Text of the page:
There have been many important events throughout the course of the Civil Rights movement.
Listed below are five of the most important events in the movement.
April 15, 1947: Jackie Robinson makes sports history
While there are many professional African-American athletes in the United States today, there was once a time when all of the professional athletes in many sports were white. For instance, there was a baseball color line, a term denoting an era of American baseball when African Americans were excluded from Major League Baseball. Fortunately for the sport, Jackie Robinson broke this color line on April 15, 1947 when the Brooklyn Dodgers used him in a game as their first baseman. Robinson’s baseball career has led to many African Americans having professional careers, including Michael Jordan and O.J. Simpson.
May 17, 1954: Final outcome in Brown v. Board of Education
A significant United States Supreme Court case that helped give momentum to the Civil Rights movement is Brown v. Board of Education. This case ruled against segregated public schools, and while it was controversial at the time, demanded that African Americans be granted equal resources so that they could have the opportunity of having a good education.
December 1, 1955: Rosa Parks sits in the “white section” of a bus
Rosa Parks (1913-2005) was an African American who protested against buses being segregated among racial lines in the south. Though African Americans were expected to sit at the back of buses in the 1950s, Parks bravely refused to abide by this social norm and sat in front where only white people were supposed to be. She was subsequently arrested, but her action helped prove the unlawfulness of racial segregation on public buses.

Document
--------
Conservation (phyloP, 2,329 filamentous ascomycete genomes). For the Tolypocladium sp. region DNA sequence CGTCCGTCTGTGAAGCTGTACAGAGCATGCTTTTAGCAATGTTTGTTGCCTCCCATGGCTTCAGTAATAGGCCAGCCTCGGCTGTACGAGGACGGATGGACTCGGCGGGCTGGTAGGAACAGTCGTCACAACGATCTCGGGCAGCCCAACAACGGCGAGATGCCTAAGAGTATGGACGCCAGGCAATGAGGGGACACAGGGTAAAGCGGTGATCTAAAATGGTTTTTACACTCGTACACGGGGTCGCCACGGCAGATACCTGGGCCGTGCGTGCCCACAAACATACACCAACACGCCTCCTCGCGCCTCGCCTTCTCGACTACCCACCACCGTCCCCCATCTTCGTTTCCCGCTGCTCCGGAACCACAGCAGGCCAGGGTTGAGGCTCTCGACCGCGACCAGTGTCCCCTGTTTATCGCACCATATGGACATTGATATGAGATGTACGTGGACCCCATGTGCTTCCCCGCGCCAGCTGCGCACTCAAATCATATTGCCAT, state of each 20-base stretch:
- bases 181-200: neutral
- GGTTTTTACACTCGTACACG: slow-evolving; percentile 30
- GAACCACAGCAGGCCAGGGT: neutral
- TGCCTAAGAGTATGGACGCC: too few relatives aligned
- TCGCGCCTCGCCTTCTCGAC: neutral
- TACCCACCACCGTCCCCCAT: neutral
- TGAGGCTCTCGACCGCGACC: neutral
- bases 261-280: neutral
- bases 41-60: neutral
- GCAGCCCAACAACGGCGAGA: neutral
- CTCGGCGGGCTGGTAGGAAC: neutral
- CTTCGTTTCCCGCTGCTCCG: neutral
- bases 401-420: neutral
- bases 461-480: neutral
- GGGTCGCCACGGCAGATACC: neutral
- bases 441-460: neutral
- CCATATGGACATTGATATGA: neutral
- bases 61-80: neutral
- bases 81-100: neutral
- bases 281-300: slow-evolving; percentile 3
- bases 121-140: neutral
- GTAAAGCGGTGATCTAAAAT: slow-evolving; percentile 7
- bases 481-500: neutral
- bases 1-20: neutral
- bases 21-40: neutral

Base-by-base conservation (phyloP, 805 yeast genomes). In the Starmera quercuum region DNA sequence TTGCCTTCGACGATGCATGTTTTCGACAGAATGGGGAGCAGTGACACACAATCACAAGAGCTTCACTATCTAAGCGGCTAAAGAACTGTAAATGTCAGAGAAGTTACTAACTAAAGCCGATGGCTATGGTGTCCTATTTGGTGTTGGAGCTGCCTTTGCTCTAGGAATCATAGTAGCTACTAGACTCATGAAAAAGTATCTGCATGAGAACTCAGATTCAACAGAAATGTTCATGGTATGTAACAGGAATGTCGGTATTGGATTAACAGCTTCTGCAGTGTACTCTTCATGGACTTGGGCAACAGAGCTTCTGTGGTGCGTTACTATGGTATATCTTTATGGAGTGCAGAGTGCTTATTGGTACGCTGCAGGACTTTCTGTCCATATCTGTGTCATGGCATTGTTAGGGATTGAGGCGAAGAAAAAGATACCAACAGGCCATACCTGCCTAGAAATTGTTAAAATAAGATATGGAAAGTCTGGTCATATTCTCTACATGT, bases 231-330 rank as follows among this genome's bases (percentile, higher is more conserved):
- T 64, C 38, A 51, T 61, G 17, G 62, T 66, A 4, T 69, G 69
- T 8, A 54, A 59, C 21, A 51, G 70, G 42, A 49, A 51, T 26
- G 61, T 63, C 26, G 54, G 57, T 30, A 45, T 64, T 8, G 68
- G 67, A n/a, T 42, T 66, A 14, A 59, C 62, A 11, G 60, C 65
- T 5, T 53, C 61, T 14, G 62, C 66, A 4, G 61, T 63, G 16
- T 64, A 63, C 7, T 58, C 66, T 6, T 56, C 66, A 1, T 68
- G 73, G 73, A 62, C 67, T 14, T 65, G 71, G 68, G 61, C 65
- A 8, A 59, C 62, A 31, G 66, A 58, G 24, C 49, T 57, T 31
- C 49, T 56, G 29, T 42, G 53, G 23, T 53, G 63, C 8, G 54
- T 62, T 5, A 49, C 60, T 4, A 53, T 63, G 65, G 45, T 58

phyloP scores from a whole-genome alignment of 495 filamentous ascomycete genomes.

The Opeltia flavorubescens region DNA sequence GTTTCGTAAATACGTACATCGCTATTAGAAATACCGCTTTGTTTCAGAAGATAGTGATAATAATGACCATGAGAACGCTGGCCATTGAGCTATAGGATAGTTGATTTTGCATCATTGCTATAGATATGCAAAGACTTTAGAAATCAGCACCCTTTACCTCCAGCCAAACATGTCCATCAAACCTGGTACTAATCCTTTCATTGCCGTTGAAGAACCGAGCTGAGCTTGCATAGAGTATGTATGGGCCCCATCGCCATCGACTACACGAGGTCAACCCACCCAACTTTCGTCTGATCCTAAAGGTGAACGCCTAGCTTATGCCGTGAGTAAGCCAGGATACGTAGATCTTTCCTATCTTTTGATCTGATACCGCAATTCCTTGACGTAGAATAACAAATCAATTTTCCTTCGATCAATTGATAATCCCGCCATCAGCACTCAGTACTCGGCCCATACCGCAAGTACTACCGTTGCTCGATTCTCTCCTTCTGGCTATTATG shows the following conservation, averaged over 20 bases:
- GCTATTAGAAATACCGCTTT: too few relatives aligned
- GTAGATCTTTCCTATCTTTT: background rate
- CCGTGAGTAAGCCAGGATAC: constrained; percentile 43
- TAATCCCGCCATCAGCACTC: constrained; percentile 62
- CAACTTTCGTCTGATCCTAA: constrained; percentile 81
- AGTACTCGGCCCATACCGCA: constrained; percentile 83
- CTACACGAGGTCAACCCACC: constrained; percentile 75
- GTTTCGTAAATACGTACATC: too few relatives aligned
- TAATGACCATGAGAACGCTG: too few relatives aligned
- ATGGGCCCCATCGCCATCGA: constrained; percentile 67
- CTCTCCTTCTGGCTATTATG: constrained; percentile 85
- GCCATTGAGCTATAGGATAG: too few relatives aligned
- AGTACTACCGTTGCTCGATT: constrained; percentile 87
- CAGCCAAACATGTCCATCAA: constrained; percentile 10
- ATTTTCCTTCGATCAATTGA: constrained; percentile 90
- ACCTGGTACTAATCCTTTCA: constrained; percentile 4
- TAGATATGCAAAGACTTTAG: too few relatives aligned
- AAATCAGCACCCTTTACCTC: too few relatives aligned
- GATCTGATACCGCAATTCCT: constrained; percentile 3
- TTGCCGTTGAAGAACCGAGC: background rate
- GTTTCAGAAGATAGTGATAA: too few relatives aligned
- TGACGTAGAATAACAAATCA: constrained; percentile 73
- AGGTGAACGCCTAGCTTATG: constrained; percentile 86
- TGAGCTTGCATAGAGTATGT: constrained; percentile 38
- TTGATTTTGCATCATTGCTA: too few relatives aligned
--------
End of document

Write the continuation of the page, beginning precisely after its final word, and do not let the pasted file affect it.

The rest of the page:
January 20, 1961: former U.S. Senator Lyndon B. Johnson becomes president
On January 20, 1961 former U.S. Senator Lyndon B. Johnson officially became president. This was an important event in the civil rights movement as Johnson helped African Americans gain many important civil rights while he was president, including the organization of the “Great Society” reform. While in office, Johnson also helped pass the Civil Rights Act of 1964.
August 28, 1963: Martin Luther King, Jr.’s famous speech
Martin Luther King, Jr. (1929 – 1968) helped the Civil Rights movement in several ways, including delivering his “I Have a Dream” speech. This speech urged Americans to not judge African Americans based on their skin, but instead on their character. Although racism still exists in contemporary America, African Americans have gained much respect nationally because of the Civil Rights movement.
Lewis W. Diuguid, “Civil Rights movement changed America, former U.N. ambassador says,” Kansas City Star.
Stephen Tuck, “Civil Rights Movement,” New Georgia Encyclopedia.